Low-income households often face challenges in keeping pace with rising energy costs. A recent study shows that despite federal assistance amounting to $3.4 billion, in the winter of 2011-12 low-income households were left struggling to pay $35.1 billion in energy costs.
The federal government helps eligible low-income households maintain adequate energy mainly through the Low Income Home Energy Assistance Program (LIHEAP). LIHEAP serves to protect eligible families by helping keep their homes warm during winter and cool during summer.
Although critical to the health and well-being of many low-income families, LIHEAP has faced insufficient and uncertain funding since it was first funded in 1981. Most recently, the Energy Policy Act of 2005 authorized LIHEAP to be funded at a maximum of $5.1 billion per year. But a recent PPI report shows that with the exception of fiscal year 2009, actual funding has consistently remained below $3.2 billion.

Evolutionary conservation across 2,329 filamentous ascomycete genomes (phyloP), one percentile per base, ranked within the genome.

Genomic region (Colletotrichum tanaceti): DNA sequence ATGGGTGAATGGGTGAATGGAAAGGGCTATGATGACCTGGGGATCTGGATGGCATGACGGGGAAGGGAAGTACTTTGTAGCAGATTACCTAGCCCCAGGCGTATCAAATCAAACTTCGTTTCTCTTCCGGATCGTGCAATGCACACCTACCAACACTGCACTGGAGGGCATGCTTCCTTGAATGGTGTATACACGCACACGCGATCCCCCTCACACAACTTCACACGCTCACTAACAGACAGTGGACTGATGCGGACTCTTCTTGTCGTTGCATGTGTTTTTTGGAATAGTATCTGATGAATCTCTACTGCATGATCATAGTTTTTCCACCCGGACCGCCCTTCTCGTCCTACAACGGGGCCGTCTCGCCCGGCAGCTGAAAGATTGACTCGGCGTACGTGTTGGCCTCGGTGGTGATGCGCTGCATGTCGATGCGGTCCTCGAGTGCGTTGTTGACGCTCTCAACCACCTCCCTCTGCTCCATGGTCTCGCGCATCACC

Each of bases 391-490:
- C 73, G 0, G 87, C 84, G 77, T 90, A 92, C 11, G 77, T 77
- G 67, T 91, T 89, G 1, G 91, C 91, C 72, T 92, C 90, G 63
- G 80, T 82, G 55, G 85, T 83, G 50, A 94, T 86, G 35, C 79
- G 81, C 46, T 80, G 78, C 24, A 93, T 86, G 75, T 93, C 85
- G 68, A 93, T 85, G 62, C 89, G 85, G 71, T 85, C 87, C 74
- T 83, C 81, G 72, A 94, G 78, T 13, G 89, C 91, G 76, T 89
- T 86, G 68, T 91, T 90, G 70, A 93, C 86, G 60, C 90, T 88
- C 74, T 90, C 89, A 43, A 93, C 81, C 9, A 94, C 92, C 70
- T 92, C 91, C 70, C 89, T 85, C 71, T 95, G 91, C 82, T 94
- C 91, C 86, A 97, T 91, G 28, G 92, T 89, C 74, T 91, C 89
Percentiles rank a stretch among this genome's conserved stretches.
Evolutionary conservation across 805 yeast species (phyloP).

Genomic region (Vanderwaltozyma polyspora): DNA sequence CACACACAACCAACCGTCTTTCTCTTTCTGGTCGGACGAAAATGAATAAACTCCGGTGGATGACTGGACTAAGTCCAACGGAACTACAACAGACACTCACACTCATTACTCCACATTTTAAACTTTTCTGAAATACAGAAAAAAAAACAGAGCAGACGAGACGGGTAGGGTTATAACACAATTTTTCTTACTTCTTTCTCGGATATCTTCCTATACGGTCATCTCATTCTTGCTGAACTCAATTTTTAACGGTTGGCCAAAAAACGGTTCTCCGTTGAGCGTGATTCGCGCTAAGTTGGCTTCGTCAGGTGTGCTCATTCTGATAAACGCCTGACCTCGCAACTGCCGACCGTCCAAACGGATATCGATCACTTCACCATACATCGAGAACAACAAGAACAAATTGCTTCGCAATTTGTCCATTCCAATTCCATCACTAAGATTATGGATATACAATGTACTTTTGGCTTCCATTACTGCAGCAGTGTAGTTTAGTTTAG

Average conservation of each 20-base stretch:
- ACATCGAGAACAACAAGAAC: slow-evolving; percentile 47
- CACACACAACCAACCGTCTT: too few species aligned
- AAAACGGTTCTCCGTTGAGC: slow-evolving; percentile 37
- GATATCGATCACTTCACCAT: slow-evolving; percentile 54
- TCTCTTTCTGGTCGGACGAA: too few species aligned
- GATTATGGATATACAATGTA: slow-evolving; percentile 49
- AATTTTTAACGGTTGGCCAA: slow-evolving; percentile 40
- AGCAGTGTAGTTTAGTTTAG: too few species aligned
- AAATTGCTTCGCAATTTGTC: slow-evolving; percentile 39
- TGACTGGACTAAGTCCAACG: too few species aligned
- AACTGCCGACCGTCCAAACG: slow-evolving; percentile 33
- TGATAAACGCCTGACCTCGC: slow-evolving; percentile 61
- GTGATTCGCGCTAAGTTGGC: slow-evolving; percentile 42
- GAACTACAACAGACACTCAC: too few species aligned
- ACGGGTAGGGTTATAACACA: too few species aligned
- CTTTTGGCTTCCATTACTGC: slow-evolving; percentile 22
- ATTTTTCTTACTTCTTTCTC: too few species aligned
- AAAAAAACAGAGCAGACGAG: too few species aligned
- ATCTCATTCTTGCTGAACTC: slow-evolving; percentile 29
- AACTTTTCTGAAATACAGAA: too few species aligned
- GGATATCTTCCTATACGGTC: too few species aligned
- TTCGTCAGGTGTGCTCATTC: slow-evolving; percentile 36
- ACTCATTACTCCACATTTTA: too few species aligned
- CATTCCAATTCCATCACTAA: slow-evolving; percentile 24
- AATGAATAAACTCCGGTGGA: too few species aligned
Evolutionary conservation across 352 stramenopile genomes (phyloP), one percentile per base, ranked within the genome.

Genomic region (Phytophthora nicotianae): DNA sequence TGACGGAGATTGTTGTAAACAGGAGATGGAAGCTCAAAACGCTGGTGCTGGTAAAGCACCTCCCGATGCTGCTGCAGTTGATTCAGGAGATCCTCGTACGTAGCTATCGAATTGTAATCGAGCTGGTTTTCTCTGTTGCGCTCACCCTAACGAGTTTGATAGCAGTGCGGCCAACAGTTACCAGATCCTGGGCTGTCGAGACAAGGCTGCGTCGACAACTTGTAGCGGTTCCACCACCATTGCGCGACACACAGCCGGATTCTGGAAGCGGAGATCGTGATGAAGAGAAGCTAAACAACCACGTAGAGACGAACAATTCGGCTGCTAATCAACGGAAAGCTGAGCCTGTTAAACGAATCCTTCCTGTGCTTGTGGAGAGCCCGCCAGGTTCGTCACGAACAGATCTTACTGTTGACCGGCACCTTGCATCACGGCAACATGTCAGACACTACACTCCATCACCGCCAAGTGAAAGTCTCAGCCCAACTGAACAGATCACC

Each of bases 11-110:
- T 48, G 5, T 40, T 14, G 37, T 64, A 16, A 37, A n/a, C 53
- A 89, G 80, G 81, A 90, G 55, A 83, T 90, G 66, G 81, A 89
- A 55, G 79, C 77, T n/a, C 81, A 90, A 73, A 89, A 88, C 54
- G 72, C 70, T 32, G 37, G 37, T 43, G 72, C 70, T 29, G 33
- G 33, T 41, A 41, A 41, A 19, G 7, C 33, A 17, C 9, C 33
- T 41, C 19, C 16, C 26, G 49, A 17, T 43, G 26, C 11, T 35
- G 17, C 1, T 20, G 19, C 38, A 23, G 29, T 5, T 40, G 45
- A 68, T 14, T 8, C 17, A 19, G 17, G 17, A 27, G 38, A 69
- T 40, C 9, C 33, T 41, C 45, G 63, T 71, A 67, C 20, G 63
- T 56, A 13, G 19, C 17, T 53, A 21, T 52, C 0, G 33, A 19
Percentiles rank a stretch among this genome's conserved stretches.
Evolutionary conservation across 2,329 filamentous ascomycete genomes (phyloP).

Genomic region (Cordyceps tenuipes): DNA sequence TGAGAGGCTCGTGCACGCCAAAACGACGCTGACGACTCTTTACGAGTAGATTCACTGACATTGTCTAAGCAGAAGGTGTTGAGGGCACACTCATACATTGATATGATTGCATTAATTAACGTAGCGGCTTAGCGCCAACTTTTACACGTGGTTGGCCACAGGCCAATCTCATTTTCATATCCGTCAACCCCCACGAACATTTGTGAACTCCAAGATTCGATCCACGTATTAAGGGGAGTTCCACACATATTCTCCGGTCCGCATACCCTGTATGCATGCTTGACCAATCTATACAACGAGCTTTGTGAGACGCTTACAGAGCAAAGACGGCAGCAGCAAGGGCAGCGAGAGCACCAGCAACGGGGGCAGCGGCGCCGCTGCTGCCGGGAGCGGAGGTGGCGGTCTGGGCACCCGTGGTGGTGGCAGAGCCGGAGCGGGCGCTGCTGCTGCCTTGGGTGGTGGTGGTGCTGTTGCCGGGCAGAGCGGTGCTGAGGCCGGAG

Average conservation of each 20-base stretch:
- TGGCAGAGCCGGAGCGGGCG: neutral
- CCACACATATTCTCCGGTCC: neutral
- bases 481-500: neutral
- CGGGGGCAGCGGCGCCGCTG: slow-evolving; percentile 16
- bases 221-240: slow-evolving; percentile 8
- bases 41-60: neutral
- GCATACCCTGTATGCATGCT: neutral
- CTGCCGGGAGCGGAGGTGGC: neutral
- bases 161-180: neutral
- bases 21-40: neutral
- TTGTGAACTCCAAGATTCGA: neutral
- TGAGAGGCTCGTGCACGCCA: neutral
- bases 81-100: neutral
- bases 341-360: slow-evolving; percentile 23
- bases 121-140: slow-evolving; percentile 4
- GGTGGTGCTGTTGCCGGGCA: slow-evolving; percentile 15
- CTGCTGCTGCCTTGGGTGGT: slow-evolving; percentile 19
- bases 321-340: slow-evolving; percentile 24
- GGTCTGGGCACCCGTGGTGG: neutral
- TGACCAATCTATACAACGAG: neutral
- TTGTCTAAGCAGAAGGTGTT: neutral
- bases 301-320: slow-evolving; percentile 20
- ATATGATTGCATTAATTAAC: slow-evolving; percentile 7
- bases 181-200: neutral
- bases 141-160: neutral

LIHEAP funding has not kept pace with rising utility costs. When fully funded in FY2009 the program served an estimated one-quarter of eligible recipients. For those households receiving LIHEAP assistance, the grant covers less than half of home energy costs. The National Energy Assistance Directors Association (NEADA) estimates that during the 2012-13 winter heating season the average LIHEAP benefit per household was $375, covering only 38 percent of home energy costs.
LIHEAP funding for fiscal year 2013 was $3.068 billion, and HHS recently released funding $2.93 billion in funding, approximately 90 percent of the entire FY2014 appropriation.
AARP urges lawmakers to restore full funding for LIHEAP and encourages the development of a universal energy service policy ensuring that essential energy services are affordable and available to all households.
Ann McLarty Jackson works on consumer protection issues including low-income utility access and diverse access to financial products and services. She has written reports on federal and state utility assistance; winter heating and summer cooling costs for the older populations; and access to financial institutions by diverse populations.